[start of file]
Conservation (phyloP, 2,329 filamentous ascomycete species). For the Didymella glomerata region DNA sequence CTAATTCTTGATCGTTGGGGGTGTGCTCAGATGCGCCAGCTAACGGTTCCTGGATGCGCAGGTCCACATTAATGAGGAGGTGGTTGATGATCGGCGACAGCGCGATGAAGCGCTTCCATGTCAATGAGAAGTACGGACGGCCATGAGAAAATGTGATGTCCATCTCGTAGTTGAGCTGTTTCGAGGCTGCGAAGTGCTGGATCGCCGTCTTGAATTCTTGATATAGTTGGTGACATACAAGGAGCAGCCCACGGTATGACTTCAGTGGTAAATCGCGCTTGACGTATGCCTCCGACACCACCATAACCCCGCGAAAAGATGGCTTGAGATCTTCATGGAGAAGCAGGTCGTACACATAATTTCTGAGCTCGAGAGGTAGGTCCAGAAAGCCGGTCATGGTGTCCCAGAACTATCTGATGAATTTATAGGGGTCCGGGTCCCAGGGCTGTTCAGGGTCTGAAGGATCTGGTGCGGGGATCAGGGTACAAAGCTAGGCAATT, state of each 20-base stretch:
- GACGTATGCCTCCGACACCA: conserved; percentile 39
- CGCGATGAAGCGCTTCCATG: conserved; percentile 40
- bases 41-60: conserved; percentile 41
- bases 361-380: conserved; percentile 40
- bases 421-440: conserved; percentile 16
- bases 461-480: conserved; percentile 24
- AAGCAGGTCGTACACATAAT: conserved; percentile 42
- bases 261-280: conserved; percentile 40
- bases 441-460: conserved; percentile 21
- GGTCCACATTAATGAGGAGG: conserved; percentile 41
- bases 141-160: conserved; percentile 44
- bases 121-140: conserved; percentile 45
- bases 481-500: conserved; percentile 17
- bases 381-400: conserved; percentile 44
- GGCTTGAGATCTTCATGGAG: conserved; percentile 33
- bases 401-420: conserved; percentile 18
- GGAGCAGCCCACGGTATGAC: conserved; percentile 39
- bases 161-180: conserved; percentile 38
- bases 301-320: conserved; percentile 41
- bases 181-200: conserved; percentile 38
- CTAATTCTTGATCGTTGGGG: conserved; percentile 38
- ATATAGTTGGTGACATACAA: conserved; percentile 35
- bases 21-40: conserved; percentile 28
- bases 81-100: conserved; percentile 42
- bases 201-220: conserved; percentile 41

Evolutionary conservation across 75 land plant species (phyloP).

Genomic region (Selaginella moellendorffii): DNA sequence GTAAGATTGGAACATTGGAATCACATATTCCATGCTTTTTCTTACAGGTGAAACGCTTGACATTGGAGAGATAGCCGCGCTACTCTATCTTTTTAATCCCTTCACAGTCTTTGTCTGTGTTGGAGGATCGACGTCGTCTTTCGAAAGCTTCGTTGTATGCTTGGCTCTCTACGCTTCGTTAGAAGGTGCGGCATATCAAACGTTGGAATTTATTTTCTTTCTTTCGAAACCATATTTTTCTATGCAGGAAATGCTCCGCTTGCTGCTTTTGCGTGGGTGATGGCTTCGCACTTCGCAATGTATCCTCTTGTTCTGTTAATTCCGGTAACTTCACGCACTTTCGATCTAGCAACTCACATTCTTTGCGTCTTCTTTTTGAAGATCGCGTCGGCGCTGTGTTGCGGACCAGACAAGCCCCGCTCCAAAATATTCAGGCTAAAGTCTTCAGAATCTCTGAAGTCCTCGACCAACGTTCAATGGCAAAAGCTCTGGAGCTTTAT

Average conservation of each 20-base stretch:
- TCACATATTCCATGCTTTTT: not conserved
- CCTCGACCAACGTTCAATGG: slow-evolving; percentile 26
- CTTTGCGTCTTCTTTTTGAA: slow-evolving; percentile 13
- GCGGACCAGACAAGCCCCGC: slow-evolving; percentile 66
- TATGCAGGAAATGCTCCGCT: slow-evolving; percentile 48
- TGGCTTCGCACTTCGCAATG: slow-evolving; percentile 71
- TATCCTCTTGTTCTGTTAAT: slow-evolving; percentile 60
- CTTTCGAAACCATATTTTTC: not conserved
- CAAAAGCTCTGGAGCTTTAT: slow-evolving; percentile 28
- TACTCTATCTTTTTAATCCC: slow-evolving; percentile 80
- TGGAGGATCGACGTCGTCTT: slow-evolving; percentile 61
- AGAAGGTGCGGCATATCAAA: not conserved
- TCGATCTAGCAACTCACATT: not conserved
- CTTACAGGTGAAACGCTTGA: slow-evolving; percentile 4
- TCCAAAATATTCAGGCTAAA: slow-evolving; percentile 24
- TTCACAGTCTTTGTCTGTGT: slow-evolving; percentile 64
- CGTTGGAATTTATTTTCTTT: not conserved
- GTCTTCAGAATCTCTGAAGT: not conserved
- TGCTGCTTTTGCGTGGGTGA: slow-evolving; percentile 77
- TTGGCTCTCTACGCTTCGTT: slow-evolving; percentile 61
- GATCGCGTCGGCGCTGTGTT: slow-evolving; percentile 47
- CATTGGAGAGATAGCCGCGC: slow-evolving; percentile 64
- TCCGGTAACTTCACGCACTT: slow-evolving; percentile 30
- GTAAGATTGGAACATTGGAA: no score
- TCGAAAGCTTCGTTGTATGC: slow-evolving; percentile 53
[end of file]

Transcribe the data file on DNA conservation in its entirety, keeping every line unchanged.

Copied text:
Conservation (phyloP, 2,329 filamentous ascomycete species). For the Didymella glomerata region DNA sequence CTAATTCTTGATCGTTGGGGGTGTGCTCAGATGCGCCAGCTAACGGTTCCTGGATGCGCAGGTCCACATTAATGAGGAGGTGGTTGATGATCGGCGACAGCGCGATGAAGCGCTTCCATGTCAATGAGAAGTACGGACGGCCATGAGAAAATGTGATGTCCATCTCGTAGTTGAGCTGTTTCGAGGCTGCGAAGTGCTGGATCGCCGTCTTGAATTCTTGATATAGTTGGTGACATACAAGGAGCAGCCCACGGTATGACTTCAGTGGTAAATCGCGCTTGACGTATGCCTCCGACACCACCATAACCCCGCGAAAAGATGGCTTGAGATCTTCATGGAGAAGCAGGTCGTACACATAATTTCTGAGCTCGAGAGGTAGGTCCAGAAAGCCGGTCATGGTGTCCCAGAACTATCTGATGAATTTATAGGGGTCCGGGTCCCAGGGCTGTTCAGGGTCTGAAGGATCTGGTGCGGGGATCAGGGTACAAAGCTAGGCAATT, state of each 20-base stretch:
- GACGTATGCCTCCGACACCA: conserved; percentile 39
- CGCGATGAAGCGCTTCCATG: conserved; percentile 40
- bases 41-60: conserved; percentile 41
- bases 361-380: conserved; percentile 40
- bases 421-440: conserved; percentile 16
- bases 461-480: conserved; percentile 24
- AAGCAGGTCGTACACATAAT: conserved; percentile 42
- bases 261-280: conserved; percentile 40
- bases 441-460: conserved; percentile 21
- GGTCCACATTAATGAGGAGG: conserved; percentile 41
- bases 141-160: conserved; percentile 44
- bases 121-140: conserved; percentile 45
- bases 481-500: conserved; percentile 17
- bases 381-400: conserved; percentile 44
- GGCTTGAGATCTTCATGGAG: conserved; percentile 33
- bases 401-420: conserved; percentile 18
- GGAGCAGCCCACGGTATGAC: conserved; percentile 39
- bases 161-180: conserved; percentile 38
- bases 301-320: conserved; percentile 41
- bases 181-200: conserved; percentile 38
- CTAATTCTTGATCGTTGGGG: conserved; percentile 38
- ATATAGTTGGTGACATACAA: conserved; percentile 35
- bases 21-40: conserved; percentile 28
- bases 81-100: conserved; percentile 42
- bases 201-220: conserved; percentile 41

Evolutionary conservation across 75 land plant species (phyloP).

Genomic region (Selaginella moellendorffii): DNA sequence GTAAGATTGGAACATTGGAATCACATATTCCATGCTTTTTCTTACAGGTGAAACGCTTGACATTGGAGAGATAGCCGCGCTACTCTATCTTTTTAATCCCTTCACAGTCTTTGTCTGTGTTGGAGGATCGACGTCGTCTTTCGAAAGCTTCGTTGTATGCTTGGCTCTCTACGCTTCGTTAGAAGGTGCGGCATATCAAACGTTGGAATTTATTTTCTTTCTTTCGAAACCATATTTTTCTATGCAGGAAATGCTCCGCTTGCTGCTTTTGCGTGGGTGATGGCTTCGCACTTCGCAATGTATCCTCTTGTTCTGTTAATTCCGGTAACTTCACGCACTTTCGATCTAGCAACTCACATTCTTTGCGTCTTCTTTTTGAAGATCGCGTCGGCGCTGTGTTGCGGACCAGACAAGCCCCGCTCCAAAATATTCAGGCTAAAGTCTTCAGAATCTCTGAAGTCCTCGACCAACGTTCAATGGCAAAAGCTCTGGAGCTTTAT

Average conservation of each 20-base stretch:
- TCACATATTCCATGCTTTTT: not conserved
- CCTCGACCAACGTTCAATGG: slow-evolving; percentile 26
- CTTTGCGTCTTCTTTTTGAA: slow-evolving; percentile 13
- GCGGACCAGACAAGCCCCGC: slow-evolving; percentile 66
- TATGCAGGAAATGCTCCGCT: slow-evolving; percentile 48
- TGGCTTCGCACTTCGCAATG: slow-evolving; percentile 71
- TATCCTCTTGTTCTGTTAAT: slow-evolving; percentile 60
- CTTTCGAAACCATATTTTTC: not conserved
- CAAAAGCTCTGGAGCTTTAT: slow-evolving; percentile 28
- TACTCTATCTTTTTAATCCC: slow-evolving; percentile 80
- TGGAGGATCGACGTCGTCTT: slow-evolving; percentile 61
- AGAAGGTGCGGCATATCAAA: not conserved
- TCGATCTAGCAACTCACATT: not conserved
- CTTACAGGTGAAACGCTTGA: slow-evolving; percentile 4
- TCCAAAATATTCAGGCTAAA: slow-evolving; percentile 24
- TTCACAGTCTTTGTCTGTGT: slow-evolving; percentile 64
- CGTTGGAATTTATTTTCTTT: not conserved
- GTCTTCAGAATCTCTGAAGT: not conserved
- TGCTGCTTTTGCGTGGGTGA: slow-evolving; percentile 77
- TTGGCTCTCTACGCTTCGTT: slow-evolving; percentile 61
- GATCGCGTCGGCGCTGTGTT: slow-evolving; percentile 47
- CATTGGAGAGATAGCCGCGC: slow-evolving; percentile 64
- TCCGGTAACTTCACGCACTT: slow-evolving; percentile 30
- GTAAGATTGGAACATTGGAA: no score
- TCGAAAGCTTCGTTGTATGC: slow-evolving; percentile 53